Slow economic growth, painful spending cuts and fears that the Big Society won’t get off the ground. The Times (£) front page is certainly portraying this as a Blue Monday for the Government and there will be plenty more such headlines over the next few months. How does the Coalition start turning this negative news pile-up into some positive story lines? It could do with a few quick hits.
The Government’s education, health and welfare reforms are all essential components of a long-term growth agenda, but they won’t change the economic facts of life for the next year or so. Likewise, the flagship Big Society programmes won’t get off the ground overnight. So what can government do quickly to boost growth and strengthen the voluntary sector to take on the challenges (and opportunities) presented by the withdrawal of the State? The answer from business owners and social entrepreneurs would be strikingly similar: get rid of regulations now.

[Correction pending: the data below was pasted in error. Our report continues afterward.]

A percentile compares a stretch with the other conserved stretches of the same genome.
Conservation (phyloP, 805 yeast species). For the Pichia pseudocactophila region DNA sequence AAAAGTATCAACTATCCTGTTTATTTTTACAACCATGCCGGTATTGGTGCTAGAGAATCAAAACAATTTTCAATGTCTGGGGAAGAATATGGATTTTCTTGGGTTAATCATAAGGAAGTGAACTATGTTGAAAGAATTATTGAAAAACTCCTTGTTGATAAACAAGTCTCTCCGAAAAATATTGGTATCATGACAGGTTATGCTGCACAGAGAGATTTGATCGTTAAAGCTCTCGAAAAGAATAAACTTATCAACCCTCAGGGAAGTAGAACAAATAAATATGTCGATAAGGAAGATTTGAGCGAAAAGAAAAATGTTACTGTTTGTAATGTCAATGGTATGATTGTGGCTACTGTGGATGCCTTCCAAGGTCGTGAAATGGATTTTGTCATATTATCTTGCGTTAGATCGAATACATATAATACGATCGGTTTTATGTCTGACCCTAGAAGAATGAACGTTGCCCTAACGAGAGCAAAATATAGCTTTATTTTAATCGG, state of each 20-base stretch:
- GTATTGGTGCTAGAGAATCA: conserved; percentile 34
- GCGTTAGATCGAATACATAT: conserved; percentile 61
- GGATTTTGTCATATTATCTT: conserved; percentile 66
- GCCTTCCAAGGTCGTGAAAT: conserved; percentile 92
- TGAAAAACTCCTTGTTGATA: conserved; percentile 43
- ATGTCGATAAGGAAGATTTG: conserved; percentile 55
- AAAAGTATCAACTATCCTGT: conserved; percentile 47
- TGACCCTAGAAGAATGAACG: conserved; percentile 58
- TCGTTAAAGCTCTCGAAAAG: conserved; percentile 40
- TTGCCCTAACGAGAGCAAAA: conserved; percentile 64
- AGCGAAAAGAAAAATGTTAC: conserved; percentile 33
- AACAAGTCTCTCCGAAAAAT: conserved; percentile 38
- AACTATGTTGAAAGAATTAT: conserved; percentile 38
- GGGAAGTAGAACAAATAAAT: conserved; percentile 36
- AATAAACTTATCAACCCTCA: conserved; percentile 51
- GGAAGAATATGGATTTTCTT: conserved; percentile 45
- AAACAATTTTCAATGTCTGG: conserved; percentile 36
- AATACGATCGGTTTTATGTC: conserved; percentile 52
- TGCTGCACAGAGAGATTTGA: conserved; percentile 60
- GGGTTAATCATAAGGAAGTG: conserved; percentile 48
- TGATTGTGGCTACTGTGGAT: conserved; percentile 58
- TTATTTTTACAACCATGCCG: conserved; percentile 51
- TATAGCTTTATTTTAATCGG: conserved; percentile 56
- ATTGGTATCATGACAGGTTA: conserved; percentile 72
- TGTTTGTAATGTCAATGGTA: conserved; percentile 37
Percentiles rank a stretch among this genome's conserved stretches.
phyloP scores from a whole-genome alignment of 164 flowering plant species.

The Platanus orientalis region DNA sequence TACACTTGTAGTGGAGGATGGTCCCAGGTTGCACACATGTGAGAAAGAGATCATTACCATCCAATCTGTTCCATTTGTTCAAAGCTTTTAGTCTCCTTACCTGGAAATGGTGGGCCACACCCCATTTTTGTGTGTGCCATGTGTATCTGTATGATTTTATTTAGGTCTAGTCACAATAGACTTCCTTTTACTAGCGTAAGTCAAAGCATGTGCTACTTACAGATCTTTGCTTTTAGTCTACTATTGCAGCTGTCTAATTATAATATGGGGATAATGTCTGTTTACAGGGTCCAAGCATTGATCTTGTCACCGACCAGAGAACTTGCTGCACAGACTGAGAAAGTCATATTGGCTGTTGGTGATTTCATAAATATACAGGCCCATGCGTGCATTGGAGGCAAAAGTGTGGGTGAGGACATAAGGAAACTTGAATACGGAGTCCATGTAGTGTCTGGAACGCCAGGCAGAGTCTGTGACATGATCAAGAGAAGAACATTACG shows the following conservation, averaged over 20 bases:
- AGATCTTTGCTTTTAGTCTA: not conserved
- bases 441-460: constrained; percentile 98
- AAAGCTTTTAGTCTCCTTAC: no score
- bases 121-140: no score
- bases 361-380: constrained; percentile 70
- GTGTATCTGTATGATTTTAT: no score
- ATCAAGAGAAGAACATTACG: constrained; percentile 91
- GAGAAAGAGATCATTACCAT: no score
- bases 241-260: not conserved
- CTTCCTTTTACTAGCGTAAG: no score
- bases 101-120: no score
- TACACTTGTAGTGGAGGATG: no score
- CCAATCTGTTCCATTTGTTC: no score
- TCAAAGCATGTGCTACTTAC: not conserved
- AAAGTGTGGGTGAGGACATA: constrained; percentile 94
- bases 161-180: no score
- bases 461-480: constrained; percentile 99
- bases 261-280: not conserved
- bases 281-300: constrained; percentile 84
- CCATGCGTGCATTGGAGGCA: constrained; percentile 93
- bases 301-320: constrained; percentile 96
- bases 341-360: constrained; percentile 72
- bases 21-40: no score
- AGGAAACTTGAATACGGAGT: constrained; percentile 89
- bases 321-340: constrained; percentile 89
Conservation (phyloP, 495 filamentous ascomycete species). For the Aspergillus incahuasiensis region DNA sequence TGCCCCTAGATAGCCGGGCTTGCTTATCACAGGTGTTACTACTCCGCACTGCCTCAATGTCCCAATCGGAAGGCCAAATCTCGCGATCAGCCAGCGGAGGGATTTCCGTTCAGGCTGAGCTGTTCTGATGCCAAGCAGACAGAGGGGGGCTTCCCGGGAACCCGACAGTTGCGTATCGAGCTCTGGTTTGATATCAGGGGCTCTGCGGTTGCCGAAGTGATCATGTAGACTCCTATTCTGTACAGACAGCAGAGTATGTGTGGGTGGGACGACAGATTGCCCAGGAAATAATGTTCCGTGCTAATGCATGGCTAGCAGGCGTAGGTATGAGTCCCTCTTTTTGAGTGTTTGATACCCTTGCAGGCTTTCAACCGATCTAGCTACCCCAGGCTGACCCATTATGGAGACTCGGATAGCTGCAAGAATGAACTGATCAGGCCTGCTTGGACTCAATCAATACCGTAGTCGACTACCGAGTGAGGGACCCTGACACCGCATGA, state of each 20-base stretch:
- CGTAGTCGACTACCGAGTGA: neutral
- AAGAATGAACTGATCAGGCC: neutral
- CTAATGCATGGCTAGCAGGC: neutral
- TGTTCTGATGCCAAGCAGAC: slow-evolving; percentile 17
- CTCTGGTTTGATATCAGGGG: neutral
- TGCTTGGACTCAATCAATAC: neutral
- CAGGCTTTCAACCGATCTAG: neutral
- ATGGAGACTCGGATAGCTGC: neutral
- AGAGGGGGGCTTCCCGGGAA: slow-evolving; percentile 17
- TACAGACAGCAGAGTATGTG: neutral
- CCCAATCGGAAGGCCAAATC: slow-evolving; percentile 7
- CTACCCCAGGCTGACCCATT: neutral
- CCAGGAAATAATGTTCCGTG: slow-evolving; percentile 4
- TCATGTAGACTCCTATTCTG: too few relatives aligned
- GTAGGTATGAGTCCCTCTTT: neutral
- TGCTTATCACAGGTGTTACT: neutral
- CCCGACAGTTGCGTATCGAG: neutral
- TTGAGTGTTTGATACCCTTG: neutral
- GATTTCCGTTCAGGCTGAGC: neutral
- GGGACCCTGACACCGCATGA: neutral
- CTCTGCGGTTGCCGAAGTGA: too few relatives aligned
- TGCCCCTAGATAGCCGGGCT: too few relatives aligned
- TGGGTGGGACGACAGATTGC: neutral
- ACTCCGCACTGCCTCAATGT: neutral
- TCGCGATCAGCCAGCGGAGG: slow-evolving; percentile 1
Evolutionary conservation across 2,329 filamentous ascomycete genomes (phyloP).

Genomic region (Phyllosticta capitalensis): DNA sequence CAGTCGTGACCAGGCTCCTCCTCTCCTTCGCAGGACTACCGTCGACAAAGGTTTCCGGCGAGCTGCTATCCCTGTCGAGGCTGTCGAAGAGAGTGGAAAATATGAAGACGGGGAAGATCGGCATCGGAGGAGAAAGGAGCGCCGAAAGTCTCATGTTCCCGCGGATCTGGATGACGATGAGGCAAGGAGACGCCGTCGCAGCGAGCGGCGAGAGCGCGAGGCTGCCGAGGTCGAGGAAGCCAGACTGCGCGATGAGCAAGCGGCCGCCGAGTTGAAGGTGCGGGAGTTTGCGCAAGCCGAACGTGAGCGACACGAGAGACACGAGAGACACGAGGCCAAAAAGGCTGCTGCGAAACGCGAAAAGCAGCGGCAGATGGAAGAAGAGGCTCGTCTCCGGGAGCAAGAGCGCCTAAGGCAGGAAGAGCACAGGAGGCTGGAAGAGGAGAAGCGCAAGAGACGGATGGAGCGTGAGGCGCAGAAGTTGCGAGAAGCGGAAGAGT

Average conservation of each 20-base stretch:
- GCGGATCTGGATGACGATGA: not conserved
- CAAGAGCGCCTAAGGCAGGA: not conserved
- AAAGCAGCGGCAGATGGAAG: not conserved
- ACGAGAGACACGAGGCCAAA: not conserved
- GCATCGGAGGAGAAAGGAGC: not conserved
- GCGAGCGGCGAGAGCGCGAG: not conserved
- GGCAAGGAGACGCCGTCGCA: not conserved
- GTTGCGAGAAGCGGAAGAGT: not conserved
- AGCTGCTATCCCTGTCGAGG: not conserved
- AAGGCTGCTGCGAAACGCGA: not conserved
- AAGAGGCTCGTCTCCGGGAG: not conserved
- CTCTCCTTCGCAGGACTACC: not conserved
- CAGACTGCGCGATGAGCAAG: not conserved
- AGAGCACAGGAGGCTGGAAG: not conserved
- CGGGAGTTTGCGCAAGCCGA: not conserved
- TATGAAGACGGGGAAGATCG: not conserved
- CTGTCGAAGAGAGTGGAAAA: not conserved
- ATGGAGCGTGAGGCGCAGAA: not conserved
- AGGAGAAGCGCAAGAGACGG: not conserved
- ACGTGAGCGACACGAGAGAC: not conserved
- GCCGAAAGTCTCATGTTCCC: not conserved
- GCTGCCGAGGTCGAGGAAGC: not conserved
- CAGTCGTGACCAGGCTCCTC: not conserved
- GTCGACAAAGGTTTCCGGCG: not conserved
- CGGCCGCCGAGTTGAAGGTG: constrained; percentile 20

I’ve written here before about the need to repeal and cancel chunks of employment regulation, not least the burdens added by last year’s Equalities Act. Every business organisation and most centre-right think-tanks have come up with their own regulatory hit-lists. Charities (particularly those most reliant on local volunteers) and social enterprises are also longing to be free from bureaucracy and box-ticking. New start-ups would like to be offered some short cuts – why does the Charity Commission take 10 weeks to process a new application? Why haven’t we swept away CRB checks (shown to be ineffectual yet holding back thousands of volunteers)?
Removing barriers to enterprise may not sound very new or exciting, but it’s got to be done. Too many of the barriers erected in the Labour years are still standing. As Steve Hilton’s T-shirt says, it’s Big Society we want, not Big Government. The legacy of Big Government is stifling Big Society – as well as trampling the green shoots of Big Growth.